Mink liberation by animal extremists presents threat to other animals

Steve Mertl
National Affairs Contributor
Daily Brew
Minks are raised on farms across Canada for their furs. (Stephen Puddicombe/CBC)

I'm not crazy about the commercial fur-farming business but it's hard to justify the thoughtless release of hundreds of mink by so-called animal-liberation protesters.

Mink farms in B.C.'s Fraser Valley seem to get hit regularly in spite of the clearly adverse consequences of releasing hundreds of omnivorous predators all at once.

The latest release came this week when as many as 500 mink escaped from a farm near Abbotsford, about an hour's drive east of Vancouver, according to the Vancouver Sun.

Local police say they don't know how the mink got out but area mink farms have been targeted by animal-rights activists in the past, with large releases in the mid-1990s, the Sun reported.

Const. Ian MacDonald said he's warning area chicken farmers to watch out for the mink.

"They will eat chicken," he said.

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And almost anything else that moves, apparently.

According to Nature.ca, wild mink, a member of the weasel family, will prey on everything from small mammals to muskrats, fish and frogs. Males, which grow up to two feet in length, will attack larger animals.

Escaped mink are thought to have ravaged a duck farm earlier this month in Langley, just east of Vancouver, according to the Vancouver Province.

Jae Woodlock said he found dozens of birds, almost a third of his flock of Muscovy ducks, dead in their enclosure with bite marks on their necks.

“They bite their necks, they suck the blood and then they’re on to the next — they don’t eat them, they just go from duck to duck,” Woodlock’s sister, Sandra, who operates a chicken farm on the property, told Postmedia News.

The manager of the local animal shelter said he gets calls regularly about marauding mink, which do occasionally escape on their own.

"We are aware they are out in the community," Sean Baker told the Province. "They can do a lot of damage very quickly. They are very good at killing chickens and small birds. They're fast and they have sharp teeth."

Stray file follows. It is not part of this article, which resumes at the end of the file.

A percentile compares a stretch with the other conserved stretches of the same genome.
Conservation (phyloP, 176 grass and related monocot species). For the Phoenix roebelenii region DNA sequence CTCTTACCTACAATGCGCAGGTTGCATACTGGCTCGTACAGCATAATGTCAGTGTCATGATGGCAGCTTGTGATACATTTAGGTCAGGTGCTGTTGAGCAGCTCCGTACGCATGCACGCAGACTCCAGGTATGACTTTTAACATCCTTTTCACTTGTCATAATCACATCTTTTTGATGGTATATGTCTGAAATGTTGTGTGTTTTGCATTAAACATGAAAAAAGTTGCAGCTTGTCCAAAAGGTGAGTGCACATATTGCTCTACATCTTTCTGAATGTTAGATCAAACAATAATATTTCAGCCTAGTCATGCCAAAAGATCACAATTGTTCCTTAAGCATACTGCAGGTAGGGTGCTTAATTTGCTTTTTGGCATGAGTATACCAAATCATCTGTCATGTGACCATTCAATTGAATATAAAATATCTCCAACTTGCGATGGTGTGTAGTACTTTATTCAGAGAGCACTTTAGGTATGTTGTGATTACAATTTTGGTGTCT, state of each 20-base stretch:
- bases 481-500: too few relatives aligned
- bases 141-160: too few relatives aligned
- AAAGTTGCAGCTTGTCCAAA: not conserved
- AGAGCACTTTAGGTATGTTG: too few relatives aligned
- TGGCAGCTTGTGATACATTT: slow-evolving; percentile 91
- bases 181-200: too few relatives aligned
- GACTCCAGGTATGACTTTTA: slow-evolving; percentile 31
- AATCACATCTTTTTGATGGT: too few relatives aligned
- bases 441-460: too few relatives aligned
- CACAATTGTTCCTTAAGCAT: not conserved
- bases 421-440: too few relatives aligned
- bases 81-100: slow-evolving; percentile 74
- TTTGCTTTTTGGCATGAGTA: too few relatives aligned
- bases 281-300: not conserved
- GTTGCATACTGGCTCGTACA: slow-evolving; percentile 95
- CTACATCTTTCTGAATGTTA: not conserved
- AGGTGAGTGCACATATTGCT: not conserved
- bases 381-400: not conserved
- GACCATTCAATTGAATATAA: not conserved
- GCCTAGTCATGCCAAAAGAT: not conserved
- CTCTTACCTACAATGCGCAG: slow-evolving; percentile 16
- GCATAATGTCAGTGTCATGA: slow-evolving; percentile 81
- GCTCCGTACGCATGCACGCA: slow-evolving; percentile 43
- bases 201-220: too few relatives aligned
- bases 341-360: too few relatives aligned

The Animal Liberation Front (ALF) claimed responsibility for the Oct. 2 release of 500 mink about 13 kilometres from Woodlock's farm.

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"The cages the mink were locked in were full of feces and mostly rusted shut," the group said in an unsigned email, the Province reported. "Some cages had dead animals, clearly left for weeks."

Postmedia News said the ALF claimed the freed animals would thrive in Fraser Valley's "ideal mink habitat."

Commenting on a previous release, B.C. Wildlife Branch technician Mark Pimlott told the Vancouver Sun that farmed mink are capable of surviving in the wild.

"Mink are wild animals raised in captivity,'' he said. "They will suffer high mortality in the first few weeks. But no one can convince me there won't be survivors.''

And that's the problem. Mink farms are a favoured target for animal liberationists because unlike chickens or beef cattle, they're not domesticated.

Raised in small cages, they are prone to disease, stress-induced self mutilation and infighting, according to the web site Furkills.org. When it comes time to harvest the fur, the mink are killed using gas or injected poison, the site says.

Animal Liberation Frontline said last month that four mink farms in the Iowa-Wisconsin-Illinois area were hit in just over a month, freeing more than 2,000 mink.

European mink farms are also targeted often, with devastating consequences for the surrounding countryside.

In 1998, some 6,000 mink were released from a fur farm in Hampshire, England, that was implicated in an animal-cruelty case, BBC News reported.

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Police quickly issued a warning that the predators were a threat to other animals, including cats and small dogs.

Most were recaptured but hundreds of mink, which are not native to the British Isles, roamed the New Forest area, an internationally listed wetland that is home to a number of endangered species.

The victims included several birds at a bird sanctuary, including an owl and a kestrel, according to the The Times.

The ALF justified the releases as a protest against British government foot-dragging on legislation to ban fur farming. But other animal-rights activists slammed the large-scale mink releases.

"What they are is very efficient predators and in large numbers that can do a considerable amount of damage," Mike Everett of the Royal Society for the Protection of Birds, told BBC News.

"If there is a plus side to the act of monumental stupidity then it must be that this is not the nesting season. No matter what happens to all these minks - whether they be shot, trapped, or die of starvation - some will survive and threaten ground nesting birds in the spring."

ALF spokesman Robin Webb pooh-poohed Everett's claim and defended the group's actions.

"I know many of the mink are going to die, but at least they will have had a taste of freedom," he said.

A similar incident in Donegal, Ireland, caused a similar panic, according to the web site Bird Watch Ireland. Western Donegal contains some of the country's most threatened bird species, including the Red-throated Diver, of which only four to eight breeding pairs remain, the site said.

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"Ground nesting birds are especially vulnerable to mink predation and their potential increase in numbers as a result of this release poses a particularly serious threat."

While criticizing the mink release, Bird Watch Ireland said the root of the problem was the continued existence of fur farms in Ireland.